But being able to ask why is not enough. There are many people who have discovered purposes for their lives as well as reasons to live and to die. However, the problem is that many of their purposes have become destructive forces in their lives and in our world. Fanatical Nazis were willing to fight and lay down their lives in obedience to the monster they called their Fuhrer. Modern-day terrorists are willing to sacrifice their lives as they pursue the rabid lunacy of a distorted religion. (Islam is not the problem. Fundamentalist Islam, like fundamentalist Christianity, fundamentalist atheism, and fundamentalist anything else, is the problem.) Money-hungry people who are addicted to greed spend an incredible amount of time and energy in their pursuit of wealth. We currently see politicians devoted to racist, greedy, and unjust policies doing all they can with monumental efforts and devotion to destroy any government which is truly “of, for, and by the people.” There are those religious racketeers who devote their lives to sick religion lacking in grace and righteousness. Frank Stagg, my Greek professor at seminary, said that he didn’t worry much about the lazy people in this world. Those he most feared were the ones who had strong but misguided convictions. His comment reminded me of the English statesman who quipped that he would rather face a thousand armed men on horseback than one solitary Calvinist bent on doing the will of God. Most of us will find some meaning, purpose, and reason in life. Whether such is worthy of our Creator and our humanity is another matter.
John says that in Jesus, we can find the logos because he is the logos. The amazing and scandalous claim of the Christian faith is that Jesus is the key to the mystery of our identity and to the goal of our universe. Doing is necessary, but doing without worthy meaning has been the cause of much of our world’s suffering, injustice, and sin. We must be doers of the Word, but we must make sure we are doers of the Word and that our lives are grounded through faithful dialogue and through disciplined and compassionate vision in the Word which alone knows what ultimately matters.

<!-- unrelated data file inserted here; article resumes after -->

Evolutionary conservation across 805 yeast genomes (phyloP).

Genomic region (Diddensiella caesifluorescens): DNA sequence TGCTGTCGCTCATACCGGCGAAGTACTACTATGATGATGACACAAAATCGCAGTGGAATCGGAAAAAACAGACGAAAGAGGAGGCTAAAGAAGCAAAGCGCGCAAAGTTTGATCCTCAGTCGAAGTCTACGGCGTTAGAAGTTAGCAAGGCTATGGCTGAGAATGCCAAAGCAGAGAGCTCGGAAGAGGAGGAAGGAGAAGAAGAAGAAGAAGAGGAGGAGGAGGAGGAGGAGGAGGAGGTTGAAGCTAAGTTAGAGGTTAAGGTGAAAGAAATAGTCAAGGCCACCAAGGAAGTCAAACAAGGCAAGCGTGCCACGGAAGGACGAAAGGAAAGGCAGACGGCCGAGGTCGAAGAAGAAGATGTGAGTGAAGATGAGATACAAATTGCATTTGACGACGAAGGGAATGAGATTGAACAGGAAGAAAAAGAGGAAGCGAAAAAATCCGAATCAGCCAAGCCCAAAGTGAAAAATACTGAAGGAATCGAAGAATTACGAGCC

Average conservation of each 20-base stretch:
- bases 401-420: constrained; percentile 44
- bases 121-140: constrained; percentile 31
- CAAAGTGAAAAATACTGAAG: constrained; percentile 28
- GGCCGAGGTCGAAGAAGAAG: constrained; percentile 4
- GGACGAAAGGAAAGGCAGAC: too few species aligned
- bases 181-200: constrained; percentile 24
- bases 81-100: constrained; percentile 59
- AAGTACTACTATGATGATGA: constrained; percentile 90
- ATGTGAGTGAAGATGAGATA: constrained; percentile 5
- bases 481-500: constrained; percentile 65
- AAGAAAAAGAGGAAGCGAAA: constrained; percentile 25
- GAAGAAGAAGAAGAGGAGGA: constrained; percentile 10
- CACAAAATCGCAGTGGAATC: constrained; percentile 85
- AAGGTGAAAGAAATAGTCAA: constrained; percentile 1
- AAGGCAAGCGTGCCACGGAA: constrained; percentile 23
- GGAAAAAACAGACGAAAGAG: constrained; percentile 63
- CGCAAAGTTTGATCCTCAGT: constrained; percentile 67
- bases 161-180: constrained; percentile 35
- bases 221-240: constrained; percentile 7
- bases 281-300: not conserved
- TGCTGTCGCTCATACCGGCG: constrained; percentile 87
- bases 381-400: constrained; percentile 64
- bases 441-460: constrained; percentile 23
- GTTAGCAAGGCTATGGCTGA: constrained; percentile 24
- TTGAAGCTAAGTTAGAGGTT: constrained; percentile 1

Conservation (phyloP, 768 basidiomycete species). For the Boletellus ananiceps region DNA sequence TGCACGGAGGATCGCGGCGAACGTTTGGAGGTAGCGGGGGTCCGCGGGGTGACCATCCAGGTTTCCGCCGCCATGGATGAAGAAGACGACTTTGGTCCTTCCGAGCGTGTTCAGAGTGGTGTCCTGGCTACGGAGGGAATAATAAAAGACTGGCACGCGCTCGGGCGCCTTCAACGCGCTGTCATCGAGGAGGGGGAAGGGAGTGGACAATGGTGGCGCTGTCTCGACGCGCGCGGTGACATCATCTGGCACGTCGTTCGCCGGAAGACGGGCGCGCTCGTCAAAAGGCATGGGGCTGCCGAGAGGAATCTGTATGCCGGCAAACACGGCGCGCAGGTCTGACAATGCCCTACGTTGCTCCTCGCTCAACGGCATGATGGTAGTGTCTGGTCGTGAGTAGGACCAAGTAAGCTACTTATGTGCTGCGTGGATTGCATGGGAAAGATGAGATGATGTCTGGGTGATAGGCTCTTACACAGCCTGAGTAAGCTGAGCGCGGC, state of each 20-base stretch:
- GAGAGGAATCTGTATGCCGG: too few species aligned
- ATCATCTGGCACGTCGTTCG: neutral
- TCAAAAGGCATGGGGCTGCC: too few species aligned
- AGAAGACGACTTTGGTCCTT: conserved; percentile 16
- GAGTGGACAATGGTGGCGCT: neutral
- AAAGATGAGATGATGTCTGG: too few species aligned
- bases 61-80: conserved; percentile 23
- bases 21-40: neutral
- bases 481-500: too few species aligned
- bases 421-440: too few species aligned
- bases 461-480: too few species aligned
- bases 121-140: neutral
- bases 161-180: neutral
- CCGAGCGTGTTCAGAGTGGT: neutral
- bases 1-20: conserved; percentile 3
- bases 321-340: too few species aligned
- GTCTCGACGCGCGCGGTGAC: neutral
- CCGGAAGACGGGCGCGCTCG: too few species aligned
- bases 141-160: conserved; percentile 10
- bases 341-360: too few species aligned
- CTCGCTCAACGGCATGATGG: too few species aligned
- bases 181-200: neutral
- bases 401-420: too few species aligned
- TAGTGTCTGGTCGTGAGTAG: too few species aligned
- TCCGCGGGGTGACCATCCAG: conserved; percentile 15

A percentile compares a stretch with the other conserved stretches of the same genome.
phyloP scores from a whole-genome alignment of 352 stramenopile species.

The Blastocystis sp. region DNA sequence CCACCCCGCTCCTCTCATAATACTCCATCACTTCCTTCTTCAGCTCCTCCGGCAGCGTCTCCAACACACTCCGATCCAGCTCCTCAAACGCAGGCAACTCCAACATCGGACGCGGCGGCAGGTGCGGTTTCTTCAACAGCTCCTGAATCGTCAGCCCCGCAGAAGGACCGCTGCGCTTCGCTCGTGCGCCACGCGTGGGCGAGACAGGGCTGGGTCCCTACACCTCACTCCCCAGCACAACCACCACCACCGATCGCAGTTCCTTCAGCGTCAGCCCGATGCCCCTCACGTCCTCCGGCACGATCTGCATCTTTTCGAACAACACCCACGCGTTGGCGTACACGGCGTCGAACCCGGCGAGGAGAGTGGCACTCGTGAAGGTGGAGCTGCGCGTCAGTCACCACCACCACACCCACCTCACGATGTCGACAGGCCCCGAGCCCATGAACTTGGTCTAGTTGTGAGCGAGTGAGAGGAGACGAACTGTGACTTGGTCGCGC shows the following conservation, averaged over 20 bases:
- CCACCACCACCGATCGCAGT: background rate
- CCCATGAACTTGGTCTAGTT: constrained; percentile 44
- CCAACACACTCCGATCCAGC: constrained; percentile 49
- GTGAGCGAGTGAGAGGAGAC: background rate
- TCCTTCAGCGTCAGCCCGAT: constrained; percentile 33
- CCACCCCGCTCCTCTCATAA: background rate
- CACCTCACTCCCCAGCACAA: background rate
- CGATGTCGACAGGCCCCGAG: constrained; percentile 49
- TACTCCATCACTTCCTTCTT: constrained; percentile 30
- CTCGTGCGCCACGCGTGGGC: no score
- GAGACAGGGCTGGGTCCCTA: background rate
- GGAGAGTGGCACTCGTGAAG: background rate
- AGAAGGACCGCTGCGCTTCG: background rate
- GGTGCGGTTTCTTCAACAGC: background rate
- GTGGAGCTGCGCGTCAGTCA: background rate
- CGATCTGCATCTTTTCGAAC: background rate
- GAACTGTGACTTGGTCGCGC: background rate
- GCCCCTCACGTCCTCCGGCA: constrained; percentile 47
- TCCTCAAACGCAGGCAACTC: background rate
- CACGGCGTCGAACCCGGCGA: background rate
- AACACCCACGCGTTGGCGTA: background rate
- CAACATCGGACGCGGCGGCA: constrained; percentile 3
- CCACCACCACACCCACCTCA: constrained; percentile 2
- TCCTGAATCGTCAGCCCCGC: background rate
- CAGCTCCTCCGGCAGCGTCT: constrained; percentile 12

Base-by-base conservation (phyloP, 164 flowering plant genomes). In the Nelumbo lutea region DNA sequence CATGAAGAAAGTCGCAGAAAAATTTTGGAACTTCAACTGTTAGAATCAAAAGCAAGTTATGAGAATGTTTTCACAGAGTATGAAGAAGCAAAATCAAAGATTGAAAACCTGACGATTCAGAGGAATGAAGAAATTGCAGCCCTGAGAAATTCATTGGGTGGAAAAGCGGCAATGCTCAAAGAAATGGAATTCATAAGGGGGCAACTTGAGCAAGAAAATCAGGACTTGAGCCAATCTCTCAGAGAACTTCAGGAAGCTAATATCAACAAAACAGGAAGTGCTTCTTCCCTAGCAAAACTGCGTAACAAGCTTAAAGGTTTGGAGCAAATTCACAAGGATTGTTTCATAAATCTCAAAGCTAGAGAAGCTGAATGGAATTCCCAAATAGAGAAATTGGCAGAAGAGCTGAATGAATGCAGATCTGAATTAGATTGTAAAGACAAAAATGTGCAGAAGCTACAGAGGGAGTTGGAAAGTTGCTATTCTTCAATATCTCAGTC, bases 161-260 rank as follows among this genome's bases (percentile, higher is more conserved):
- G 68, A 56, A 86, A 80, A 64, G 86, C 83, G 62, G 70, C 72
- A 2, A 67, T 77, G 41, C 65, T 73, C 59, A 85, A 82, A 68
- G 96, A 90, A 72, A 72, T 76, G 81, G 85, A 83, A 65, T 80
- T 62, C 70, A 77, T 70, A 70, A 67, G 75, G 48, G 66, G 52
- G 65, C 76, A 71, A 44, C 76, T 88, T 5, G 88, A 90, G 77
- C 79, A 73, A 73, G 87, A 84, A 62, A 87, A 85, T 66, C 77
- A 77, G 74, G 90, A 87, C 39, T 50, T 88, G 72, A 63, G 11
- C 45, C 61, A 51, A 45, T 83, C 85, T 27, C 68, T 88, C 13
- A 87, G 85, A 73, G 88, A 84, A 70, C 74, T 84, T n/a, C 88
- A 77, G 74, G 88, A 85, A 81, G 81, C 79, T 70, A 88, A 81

Of course, in a very real sense, we can’t so easily distinguish being from doing because they are vitally connected. What we are determines what we do, and what we do affects who we are. But the critical questions for us as human beings and doer-be-ers of this planet are these:
- What should we do?
- What are we meant to be?
- What is the calling, mission, and meaning of our lives and of this universe?
- Who are we as children of God and followers of Jesus?
The New Testament makes the incredible claim that in Jesus, this impoverished carpenter from Nazareth, we see, with the veil removed and the mystery pulled aside, the perfect example of being and doing as well as the only hope we have of letting that Living Word and Divine Intention become active and determinative in our lives.
John Bunyan ended his devotional classic Pilgrim’s Progress with these words: “Then said Evangelist, ‘Keep that Light in your eye, and go directly thereto, so you shall see the Gate.’” At its foundation, the Christian faith proclaims that Jesus is the Light of the world, the Revealer of all that matters in this life and beyond, and the One in whom God has shown us the way to be, to do, and to live. If we keep that light before us, we cannot go wrong.